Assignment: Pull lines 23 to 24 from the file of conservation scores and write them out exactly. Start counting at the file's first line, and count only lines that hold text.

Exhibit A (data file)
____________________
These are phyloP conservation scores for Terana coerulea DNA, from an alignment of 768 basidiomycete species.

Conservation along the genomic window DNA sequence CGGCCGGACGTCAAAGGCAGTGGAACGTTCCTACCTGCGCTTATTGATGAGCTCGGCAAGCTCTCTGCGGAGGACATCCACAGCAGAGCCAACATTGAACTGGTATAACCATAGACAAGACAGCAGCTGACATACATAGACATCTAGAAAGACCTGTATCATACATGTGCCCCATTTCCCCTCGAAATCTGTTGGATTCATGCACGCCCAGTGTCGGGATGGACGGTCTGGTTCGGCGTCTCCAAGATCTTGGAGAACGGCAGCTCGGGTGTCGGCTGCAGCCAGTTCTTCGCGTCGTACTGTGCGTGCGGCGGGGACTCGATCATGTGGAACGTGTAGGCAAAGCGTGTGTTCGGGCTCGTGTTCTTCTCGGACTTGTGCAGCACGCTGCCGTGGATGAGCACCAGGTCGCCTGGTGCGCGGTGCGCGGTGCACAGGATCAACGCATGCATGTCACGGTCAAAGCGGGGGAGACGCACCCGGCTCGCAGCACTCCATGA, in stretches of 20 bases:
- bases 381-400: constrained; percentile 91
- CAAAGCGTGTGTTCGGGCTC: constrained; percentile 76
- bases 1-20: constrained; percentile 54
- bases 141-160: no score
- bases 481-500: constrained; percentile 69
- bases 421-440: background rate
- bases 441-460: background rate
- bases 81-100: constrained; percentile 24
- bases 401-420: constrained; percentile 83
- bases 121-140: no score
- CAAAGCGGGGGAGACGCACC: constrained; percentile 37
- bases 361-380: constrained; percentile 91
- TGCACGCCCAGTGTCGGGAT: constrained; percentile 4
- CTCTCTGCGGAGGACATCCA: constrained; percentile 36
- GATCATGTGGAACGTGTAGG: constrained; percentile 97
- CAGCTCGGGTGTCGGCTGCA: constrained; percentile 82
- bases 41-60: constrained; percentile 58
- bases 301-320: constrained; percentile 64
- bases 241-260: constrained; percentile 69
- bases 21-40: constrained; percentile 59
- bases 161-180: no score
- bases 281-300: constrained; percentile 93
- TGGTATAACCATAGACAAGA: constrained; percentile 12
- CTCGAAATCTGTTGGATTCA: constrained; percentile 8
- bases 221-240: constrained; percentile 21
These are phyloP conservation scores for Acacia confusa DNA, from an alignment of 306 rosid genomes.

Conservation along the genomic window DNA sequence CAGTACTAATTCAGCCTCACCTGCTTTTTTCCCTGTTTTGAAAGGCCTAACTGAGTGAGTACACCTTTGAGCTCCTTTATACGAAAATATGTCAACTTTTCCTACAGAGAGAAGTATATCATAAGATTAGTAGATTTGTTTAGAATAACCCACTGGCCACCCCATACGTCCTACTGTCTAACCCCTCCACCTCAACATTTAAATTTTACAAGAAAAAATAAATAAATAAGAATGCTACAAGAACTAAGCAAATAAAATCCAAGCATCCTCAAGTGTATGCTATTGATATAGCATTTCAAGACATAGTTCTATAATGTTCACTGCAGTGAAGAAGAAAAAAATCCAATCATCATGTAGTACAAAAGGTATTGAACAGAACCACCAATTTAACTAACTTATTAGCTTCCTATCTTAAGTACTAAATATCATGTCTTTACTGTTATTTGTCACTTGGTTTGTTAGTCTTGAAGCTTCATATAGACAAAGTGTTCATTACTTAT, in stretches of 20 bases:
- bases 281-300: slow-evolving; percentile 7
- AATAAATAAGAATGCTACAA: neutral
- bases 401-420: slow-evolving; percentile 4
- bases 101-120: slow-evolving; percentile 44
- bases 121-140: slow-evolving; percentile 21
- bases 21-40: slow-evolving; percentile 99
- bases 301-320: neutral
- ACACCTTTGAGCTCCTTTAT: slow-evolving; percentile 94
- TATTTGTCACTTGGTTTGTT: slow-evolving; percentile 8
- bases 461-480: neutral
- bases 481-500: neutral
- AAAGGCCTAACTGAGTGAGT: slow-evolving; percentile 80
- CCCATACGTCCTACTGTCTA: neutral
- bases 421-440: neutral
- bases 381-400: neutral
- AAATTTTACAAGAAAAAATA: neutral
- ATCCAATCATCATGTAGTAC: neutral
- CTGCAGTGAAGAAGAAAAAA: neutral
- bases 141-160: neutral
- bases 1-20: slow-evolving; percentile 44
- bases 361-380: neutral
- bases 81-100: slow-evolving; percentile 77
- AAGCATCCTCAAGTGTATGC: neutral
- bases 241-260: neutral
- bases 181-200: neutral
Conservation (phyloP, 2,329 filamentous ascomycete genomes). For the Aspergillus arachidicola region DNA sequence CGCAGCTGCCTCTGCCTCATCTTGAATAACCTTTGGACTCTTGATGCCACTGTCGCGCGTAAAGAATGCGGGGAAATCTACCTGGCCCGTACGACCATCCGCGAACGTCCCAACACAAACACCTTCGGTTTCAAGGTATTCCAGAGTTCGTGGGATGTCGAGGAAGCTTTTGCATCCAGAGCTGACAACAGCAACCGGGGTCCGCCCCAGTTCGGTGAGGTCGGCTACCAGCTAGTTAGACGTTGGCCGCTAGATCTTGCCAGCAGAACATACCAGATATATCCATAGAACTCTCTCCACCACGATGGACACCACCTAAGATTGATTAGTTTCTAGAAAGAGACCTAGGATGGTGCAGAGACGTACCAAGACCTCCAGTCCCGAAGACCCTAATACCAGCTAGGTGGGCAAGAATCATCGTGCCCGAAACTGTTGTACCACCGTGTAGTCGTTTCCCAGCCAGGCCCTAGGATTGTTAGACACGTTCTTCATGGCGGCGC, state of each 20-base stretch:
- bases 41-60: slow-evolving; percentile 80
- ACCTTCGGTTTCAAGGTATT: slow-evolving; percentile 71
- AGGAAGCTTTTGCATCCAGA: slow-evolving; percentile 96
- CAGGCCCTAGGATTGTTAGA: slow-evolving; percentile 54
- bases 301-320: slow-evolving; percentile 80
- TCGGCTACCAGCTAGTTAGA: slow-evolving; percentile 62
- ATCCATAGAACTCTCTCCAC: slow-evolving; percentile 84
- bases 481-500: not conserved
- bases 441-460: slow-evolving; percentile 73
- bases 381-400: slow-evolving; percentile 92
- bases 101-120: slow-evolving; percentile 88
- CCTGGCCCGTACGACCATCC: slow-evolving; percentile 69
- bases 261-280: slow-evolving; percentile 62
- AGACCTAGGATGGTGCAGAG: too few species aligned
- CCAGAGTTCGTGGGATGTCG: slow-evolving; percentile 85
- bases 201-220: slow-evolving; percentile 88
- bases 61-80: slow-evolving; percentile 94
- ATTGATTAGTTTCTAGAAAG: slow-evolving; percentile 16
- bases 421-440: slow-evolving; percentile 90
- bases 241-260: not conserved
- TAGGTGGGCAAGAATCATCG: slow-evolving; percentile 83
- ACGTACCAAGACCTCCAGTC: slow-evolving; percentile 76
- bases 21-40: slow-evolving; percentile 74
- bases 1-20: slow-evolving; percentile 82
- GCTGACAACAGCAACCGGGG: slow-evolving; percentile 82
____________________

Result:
- bases 161-180: no score
- bases 281-300: constrained; percentile 93